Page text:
People are curious and beautiful and mysterious. One of the things I love most about humans is our capacity to make meaning. It is endlessly fascinating to me that many people can be in the same room, experiencing the same objective reality and come away with such beautifully different perspectives and subjective understandings of what has happened. We are all living in the stories of our lives, whether we acknowledge them or not. 

Give God our hearts not Valentines

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Ash Wednesday is on the horizon. While Catholics are getting ashes on our foreheads, much of the rest of the Western world will be buying chocolates and flowers. I don’t remember Ash Wednesday falling on Valentine’s Day previously. Google says the last time was in 1945, a little before my time.

Replacing "Fiducia supplicans’" confusions with clarity

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In the Jan. 21 edition of The Catholic Register, Roderick ‘Rory’ Mckay published the article “Fiducia supplicans a blessing for the Church.” I wish to respond to him and others who assert something that is patently false.

A call to end the arms trade

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Each night when I was growing up, my mother would do “prayers & lullabies” with us. One prayer was to recite a simple passage from Scripture. I am quoting my “prayer-memory” here and not the actual Scripture:

This skier is not for turning

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The hard part was sitting down properly on the T-bar ski lift, or rather not sitting down. If you sat down, the whole vertical pipe would swoop forward violently and dump you on your back in the middle of the track for the skier behind you to pierce you with their long skis. The object of the T-bar was to brace your knees in a slight crouching position, hang on to the pipe with your hands, and let the seat drag you to the upper altitudes by the back of your thighs. Whoever designed this lift deserved a sadistic engineer of the year award.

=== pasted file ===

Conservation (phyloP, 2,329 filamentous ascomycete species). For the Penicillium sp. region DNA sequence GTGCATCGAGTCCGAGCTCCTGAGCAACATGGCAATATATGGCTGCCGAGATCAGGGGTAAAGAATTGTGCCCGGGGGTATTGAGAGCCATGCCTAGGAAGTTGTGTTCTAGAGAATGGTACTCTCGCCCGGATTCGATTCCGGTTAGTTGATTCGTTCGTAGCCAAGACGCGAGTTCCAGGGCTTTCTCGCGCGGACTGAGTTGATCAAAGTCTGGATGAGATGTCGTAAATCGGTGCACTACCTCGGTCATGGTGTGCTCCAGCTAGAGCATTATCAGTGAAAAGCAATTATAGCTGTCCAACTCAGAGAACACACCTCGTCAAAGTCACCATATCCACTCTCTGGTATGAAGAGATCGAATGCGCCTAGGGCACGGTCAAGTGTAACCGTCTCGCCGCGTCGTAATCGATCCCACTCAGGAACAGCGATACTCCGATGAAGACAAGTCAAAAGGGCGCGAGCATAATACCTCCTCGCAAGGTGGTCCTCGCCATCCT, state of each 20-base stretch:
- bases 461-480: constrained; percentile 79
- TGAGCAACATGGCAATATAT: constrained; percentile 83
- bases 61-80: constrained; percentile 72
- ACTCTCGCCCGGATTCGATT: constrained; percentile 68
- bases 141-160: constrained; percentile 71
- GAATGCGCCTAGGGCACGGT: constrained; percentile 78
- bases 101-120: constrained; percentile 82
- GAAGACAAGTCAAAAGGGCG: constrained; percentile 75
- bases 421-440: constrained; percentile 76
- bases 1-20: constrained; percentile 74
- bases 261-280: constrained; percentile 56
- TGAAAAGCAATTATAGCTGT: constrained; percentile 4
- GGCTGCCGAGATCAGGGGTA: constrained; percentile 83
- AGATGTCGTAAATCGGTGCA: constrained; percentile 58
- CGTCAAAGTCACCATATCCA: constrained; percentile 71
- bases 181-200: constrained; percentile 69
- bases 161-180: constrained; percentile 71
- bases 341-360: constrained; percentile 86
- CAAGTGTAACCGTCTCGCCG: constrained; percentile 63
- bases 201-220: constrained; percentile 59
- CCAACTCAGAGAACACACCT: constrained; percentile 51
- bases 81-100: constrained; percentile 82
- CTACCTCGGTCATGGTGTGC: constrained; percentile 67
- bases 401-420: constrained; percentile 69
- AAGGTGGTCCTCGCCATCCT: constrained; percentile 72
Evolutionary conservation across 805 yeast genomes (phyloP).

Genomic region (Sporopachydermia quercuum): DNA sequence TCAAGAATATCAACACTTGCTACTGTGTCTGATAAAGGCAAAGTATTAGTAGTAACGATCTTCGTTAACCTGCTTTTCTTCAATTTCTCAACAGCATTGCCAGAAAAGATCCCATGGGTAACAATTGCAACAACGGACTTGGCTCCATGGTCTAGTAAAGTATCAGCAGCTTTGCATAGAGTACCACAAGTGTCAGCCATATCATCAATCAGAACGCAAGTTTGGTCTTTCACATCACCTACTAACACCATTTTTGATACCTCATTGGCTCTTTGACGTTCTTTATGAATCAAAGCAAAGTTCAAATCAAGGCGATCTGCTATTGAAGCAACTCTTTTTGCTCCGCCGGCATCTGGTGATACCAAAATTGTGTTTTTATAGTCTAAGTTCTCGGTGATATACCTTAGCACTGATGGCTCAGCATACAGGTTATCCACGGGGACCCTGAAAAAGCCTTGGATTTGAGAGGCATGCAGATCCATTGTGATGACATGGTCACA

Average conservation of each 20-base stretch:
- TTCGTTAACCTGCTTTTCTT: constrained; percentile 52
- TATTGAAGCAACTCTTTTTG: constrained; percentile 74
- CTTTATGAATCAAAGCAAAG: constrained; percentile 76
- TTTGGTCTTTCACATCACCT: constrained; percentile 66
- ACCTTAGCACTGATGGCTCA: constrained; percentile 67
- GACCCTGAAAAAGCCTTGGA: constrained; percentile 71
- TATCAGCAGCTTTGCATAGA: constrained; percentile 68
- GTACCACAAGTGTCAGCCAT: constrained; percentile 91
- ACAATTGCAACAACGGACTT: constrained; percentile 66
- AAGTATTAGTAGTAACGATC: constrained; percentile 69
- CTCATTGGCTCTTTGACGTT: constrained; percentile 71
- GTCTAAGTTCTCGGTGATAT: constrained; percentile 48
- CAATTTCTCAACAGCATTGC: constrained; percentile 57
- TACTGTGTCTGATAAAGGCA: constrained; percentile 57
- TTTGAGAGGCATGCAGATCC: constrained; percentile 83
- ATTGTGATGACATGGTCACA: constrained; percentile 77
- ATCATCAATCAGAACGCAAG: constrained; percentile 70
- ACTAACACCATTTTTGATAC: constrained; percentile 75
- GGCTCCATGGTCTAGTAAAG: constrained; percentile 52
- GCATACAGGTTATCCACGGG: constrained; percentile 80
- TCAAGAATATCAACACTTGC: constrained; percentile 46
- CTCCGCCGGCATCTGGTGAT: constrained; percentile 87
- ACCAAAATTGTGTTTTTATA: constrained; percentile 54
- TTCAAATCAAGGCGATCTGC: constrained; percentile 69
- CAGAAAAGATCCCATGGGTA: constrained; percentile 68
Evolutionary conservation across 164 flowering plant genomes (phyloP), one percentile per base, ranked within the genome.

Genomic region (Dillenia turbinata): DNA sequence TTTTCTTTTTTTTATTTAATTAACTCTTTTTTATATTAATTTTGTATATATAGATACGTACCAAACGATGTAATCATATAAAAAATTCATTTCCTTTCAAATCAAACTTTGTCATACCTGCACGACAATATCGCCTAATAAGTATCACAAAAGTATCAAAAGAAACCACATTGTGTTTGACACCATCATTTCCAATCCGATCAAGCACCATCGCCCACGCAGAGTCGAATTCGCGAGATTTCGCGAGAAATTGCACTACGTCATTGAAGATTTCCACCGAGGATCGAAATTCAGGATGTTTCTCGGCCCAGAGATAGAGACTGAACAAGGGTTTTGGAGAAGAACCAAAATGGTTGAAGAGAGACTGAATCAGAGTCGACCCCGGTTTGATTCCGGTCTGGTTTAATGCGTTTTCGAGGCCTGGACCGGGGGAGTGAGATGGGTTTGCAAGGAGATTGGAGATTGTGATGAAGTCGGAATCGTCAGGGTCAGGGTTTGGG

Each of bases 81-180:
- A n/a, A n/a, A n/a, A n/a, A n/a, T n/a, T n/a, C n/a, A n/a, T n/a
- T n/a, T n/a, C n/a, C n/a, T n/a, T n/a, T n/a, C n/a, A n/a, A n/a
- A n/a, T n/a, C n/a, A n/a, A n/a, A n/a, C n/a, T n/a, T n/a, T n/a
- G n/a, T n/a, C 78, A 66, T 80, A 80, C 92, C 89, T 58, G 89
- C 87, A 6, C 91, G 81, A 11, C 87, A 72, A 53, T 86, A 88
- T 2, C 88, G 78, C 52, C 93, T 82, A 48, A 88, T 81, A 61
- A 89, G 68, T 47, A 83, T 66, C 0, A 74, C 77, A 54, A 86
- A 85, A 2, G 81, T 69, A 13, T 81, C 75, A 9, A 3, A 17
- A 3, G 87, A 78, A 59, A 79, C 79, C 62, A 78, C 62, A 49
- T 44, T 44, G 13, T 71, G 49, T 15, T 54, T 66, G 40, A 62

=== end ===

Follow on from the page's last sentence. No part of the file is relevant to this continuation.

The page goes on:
Ski hills don’t care that we are fallen

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One winter when I was 13 and my brother was 14, we took a family trip to New Hampshire. To ski. Because my brother really wanted to. He promised he would teach me how to ski. My elderly dad, an avid outdoorsman and sports enthusiast, had never, however, in his long life, skied, and was wary of its potential dangers involving bone protrusions and close encounters with trees. He agreed to take us despite.

Laughter is God’s medicine for the world

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As a humourist I have often asked myself if my lighter reflections were appropriate in a time of such deep division and grief. As a columnist for over 10 years, there have been times when I have wondered if I should change tack, focus on darker or more politically edgy work, addressing the catastrophes of our times. It is surely fair to ask if one’s lightness, at a time of dark, is fitting or even welcomed. Truth be told, I continue to be torn. Humour, I know, has had a role to play in every context since the beginning of time, as a mediating influence, a salve or as a weapon to address contentious topics.

Moving onward means accepting human limits

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In his beautiful Apostolic Exhortation, “The Joy of the Gospel,” Pope Francis reminds us that as pastoral people we have to accept tension between fullness and limitation, and not be concerned with immediate results.

Living liturgically means living differently

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In an article published in the National Post on Dec. 29, columnist Joseph Brean queried the meaning of the week between Christmas Day and New Year’s. It was a curious piece. Brean asked what the week is all about concluding that it is “this least wonderful time of the year (that) is either an under-appreciated winter interlude of nothingness, or a bland calendrical purgatory of suspended animation.”

We’ll always give when asked for more

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On the evening of Saturday, Jan. 13, the Alberta Emergency Management Agency sent a province-wide alert on people’s cellphones stating that the province’s electrical grid was at high risk of having to implement rotating power outages. The day had been bitterly cold across Canada, including Alberta where all-time low temperatures were recorded.

Stop MAiD expansion in its tracks

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The timeframe to extend medical assistance in dying (MAiD) to those living with a mental illness is fast approaching. From March 17 onward, people whose sole condition is a mental illness are expected to be eligible to end their suffering through MAID.